Smart Students Ask For Help

By Sarah J. Schendel

When I decided to go to law school, it was partially because I wanted a profession where I was “always learning.” After 3 years of law school and a few years of practice I remember thinking: when does the learning stop? When will I just know everything?

Law is a rewarding field because it offers endless opportunities for growth – new laws, new clients, new challenges every day. But, as law students know, growth opportunities are not always easy, and are often humbling. They can be made even more difficult when students hear ideas like “self-regulated” or “self-directed” learning, and think this means they have to do it all on their own. But being “self-regulated” doesn’t mean sitting alone with your case books: what makes a student ‘self-regulated’ “is not their reliance on socially isolated methods of learning, but rather their personal initiative, perseverance, and adaptive skill.”[1]

Being a smart student means knowing when – and how –  to ask for help.

As a professor in the law school’s Academic Support Program, my job is to work with students to make the most of their abilities. I often meet with students who express confusion with one of their classes, but are struggling with how to get clarity. Which of the dozens of books on the topic do they turn to? How do they go to a professor for help, when they don’t even know what to ask?

Here are 6 steps to getting the help you need, the smart way:

  • Ask yourself. Before you ask someone else a question – ask yourself! When you reach the end of a case and see what the judge(s) decided, stop and ask yourself “Why?” Why did they reach that decision? Is there a way they could’ve reached a different decision? Reading is only the first step – asking questions about the reading leads to understanding.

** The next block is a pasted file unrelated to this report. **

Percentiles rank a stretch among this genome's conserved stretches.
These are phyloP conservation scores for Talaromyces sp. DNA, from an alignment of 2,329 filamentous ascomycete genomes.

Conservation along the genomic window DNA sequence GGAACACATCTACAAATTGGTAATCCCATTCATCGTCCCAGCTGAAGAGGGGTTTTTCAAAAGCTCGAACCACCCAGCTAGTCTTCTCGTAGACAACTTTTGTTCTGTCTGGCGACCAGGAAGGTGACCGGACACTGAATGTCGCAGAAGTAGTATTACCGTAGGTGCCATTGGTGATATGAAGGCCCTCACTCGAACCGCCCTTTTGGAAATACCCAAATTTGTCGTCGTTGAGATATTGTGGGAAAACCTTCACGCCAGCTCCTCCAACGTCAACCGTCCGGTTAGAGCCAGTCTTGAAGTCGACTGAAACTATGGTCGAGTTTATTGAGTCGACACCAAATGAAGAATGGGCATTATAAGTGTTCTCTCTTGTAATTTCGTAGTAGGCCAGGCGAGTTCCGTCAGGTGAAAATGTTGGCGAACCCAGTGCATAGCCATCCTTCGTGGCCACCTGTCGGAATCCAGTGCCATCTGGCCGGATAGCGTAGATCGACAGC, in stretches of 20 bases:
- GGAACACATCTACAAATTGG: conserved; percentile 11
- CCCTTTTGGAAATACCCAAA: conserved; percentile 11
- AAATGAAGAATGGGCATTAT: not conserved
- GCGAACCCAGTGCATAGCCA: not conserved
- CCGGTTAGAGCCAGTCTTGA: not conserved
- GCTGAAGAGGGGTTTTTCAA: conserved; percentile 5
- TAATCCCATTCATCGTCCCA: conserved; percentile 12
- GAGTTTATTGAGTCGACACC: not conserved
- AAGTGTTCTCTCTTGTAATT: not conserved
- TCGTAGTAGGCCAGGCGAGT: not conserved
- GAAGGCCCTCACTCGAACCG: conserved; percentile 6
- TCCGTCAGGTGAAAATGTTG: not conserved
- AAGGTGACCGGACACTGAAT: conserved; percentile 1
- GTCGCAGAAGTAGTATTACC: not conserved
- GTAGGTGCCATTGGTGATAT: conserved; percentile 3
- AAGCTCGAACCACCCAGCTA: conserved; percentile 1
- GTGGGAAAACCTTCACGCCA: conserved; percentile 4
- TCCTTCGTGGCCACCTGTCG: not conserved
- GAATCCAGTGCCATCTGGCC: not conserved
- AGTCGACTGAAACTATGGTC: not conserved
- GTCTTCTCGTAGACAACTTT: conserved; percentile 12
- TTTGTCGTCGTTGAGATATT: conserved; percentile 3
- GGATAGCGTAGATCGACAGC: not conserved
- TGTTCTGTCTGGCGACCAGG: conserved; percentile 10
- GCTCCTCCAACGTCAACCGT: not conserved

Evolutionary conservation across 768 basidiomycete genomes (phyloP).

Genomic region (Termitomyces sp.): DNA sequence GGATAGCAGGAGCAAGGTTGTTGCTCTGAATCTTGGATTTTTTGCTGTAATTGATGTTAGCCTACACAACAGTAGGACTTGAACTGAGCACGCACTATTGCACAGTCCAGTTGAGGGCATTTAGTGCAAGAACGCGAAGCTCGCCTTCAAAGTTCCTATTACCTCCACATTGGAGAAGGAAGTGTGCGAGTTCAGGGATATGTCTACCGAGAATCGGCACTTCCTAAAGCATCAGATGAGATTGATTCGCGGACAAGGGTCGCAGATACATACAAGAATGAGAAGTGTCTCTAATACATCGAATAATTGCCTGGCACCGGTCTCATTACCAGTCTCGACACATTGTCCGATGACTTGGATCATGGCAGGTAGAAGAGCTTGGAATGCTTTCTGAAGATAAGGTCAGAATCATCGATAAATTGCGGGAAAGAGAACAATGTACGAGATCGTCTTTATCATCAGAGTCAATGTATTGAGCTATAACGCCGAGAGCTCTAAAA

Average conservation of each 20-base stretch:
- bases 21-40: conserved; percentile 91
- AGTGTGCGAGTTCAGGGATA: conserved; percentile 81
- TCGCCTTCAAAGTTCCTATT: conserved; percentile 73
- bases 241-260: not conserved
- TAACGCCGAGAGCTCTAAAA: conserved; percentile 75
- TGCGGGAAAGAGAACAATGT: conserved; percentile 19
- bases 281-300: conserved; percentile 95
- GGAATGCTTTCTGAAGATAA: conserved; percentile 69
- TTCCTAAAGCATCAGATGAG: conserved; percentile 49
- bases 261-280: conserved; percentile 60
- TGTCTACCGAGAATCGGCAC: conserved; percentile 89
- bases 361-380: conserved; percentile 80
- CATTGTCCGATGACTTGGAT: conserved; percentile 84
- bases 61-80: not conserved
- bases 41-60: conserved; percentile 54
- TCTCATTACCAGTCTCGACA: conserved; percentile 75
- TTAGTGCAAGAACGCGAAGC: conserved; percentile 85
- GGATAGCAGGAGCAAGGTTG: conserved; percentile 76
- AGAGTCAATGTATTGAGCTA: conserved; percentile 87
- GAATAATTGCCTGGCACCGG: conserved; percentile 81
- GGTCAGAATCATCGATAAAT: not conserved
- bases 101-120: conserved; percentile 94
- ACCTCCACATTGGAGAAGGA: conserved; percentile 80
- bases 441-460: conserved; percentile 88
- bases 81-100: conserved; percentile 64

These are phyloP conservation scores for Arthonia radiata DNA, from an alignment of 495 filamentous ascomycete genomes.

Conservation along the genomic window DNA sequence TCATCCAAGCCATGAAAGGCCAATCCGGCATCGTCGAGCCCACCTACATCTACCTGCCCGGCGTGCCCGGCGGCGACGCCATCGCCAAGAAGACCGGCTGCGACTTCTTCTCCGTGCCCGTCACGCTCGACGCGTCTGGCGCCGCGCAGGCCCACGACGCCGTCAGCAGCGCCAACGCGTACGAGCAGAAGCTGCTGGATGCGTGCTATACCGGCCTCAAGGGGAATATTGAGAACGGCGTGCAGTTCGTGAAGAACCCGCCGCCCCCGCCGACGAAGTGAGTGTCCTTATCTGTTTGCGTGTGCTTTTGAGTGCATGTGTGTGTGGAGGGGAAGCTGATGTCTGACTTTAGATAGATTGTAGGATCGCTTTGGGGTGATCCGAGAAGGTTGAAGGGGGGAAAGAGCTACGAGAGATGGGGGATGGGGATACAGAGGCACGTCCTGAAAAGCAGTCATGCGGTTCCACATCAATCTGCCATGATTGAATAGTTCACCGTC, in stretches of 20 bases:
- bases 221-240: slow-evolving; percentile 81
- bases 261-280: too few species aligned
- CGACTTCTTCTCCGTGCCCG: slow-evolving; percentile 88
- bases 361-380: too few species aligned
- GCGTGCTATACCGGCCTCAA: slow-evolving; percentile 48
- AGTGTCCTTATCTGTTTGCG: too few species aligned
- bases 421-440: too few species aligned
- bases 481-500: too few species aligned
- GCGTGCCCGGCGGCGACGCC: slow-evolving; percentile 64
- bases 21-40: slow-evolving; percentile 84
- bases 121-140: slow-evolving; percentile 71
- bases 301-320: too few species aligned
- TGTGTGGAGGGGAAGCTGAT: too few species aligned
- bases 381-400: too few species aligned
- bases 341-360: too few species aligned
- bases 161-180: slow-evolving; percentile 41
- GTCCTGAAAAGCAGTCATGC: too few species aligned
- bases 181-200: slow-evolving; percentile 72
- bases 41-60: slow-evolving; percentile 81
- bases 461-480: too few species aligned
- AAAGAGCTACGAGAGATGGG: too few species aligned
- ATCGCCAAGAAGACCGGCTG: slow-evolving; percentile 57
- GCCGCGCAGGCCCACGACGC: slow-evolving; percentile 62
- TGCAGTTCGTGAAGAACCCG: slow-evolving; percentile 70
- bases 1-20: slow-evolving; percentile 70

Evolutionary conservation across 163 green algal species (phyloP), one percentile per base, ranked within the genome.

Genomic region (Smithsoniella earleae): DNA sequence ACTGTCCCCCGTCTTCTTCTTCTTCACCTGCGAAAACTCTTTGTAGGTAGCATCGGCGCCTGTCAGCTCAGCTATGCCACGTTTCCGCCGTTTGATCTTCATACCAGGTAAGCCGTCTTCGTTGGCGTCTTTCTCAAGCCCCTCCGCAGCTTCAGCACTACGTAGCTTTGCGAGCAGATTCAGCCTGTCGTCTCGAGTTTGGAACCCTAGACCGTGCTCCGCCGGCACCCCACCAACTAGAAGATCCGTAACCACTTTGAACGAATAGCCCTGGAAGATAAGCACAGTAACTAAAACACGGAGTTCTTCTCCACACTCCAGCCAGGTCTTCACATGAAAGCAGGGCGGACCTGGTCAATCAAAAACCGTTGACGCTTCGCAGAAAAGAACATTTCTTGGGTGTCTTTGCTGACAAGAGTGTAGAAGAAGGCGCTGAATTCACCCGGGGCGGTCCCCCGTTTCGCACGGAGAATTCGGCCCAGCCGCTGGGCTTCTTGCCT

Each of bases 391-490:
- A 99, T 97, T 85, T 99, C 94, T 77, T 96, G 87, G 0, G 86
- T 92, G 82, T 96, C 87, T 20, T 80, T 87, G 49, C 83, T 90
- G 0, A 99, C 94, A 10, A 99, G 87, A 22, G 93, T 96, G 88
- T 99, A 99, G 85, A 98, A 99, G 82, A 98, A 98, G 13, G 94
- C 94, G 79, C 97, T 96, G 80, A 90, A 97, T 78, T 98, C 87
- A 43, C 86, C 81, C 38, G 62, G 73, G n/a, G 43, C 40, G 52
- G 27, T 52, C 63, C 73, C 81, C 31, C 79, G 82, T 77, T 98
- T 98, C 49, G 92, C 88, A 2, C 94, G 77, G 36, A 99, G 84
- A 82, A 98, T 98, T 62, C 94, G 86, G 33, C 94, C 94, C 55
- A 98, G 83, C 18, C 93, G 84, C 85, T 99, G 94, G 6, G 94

• Learn to notice the “kinda.” You read for class and kinda get it. You go to class and kinda get it. That’s not enough! Be honest, and notice when your understanding is at the “kinda” level and – this part is important – make a note of it.
  • Make time for the questions. Set aside a chunk of time in your schedule (I recommend Fridays) to go over your notes and investigate any concept you only “kinda” got. Don’t simply re-read your notes – focus on one idea that you’re struggling with, and spend an hour or two deepening your understanding.
  • Talk about it. Try explaining a concept you’ve learned recently to someone not in law school. See what questions they ask you, and whether you’re able to answer them. If not, that may be a question to look into further.
  • Avoid yes or no questions. Once you’ve taken these steps, it might be time to go to a professor or TA to learn more. Try to avoid yes or no questions. Instead, think about questions that start with “why” or “how.” For instance, instead of asking whether intent is required for a certain tort, ask how someone’s age or mental capacity might impact their ability to formulate intent.
  • Prepare. Before you meet with professors, think about what you need help with. I know that “Everything!” might feel like the most honest answer, but try to narrow it down. Explain your understanding of a topic to them and see if you are correct. Tell them how you think two cases interact, and get their feedback on your analysis. In addition to creating a more fruitful conversation, this also shows the professors that you are doing the work.

Asking questions is the key to learning. If you’re stuck, come talk to us at ASP. We will work with you to figure out how you got confused, and where to find some answers. You’ll never know everything – but you can learn how to find anything out.

[1] (emphasis added) Barry J. Zimmerman, “Becoming a Self-Regulated Learner: An Overview,” Theory Into Practice, Volume 41, Number 2, Spring 2002.

Sarah J. Schendel is an Assistant Professor of Academic Support at Suffolk University Law School.

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